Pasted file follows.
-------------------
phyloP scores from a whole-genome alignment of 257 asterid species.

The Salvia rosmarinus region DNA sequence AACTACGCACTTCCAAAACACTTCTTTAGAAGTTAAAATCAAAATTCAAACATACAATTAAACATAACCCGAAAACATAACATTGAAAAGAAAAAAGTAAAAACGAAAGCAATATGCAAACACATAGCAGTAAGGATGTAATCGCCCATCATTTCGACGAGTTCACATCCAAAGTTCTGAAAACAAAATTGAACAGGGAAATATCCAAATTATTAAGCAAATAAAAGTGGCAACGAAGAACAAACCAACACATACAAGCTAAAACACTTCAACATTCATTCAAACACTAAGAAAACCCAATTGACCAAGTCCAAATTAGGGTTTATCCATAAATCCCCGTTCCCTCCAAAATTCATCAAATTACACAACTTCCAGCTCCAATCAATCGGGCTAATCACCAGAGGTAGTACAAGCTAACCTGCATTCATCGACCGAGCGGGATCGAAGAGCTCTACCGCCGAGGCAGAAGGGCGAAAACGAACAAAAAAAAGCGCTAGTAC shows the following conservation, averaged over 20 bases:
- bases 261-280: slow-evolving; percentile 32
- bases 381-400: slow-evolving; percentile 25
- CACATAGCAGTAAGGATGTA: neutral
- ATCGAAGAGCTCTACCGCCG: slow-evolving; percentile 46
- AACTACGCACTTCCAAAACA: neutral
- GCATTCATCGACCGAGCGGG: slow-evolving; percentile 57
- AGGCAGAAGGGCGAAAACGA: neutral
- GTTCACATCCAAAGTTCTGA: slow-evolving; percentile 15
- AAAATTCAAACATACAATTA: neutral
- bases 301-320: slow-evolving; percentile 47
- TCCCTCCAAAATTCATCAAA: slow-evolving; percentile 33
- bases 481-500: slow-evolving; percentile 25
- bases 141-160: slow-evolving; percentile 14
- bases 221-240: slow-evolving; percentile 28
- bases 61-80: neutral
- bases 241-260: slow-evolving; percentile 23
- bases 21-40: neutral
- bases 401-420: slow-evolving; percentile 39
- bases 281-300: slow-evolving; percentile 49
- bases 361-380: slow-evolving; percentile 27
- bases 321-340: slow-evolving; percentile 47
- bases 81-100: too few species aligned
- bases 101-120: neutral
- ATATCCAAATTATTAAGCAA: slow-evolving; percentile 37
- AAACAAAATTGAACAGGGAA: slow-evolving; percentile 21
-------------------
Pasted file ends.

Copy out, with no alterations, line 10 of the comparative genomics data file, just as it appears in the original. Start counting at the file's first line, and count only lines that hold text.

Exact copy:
- GTTCACATCCAAAGTTCTGA: slow-evolving; percentile 15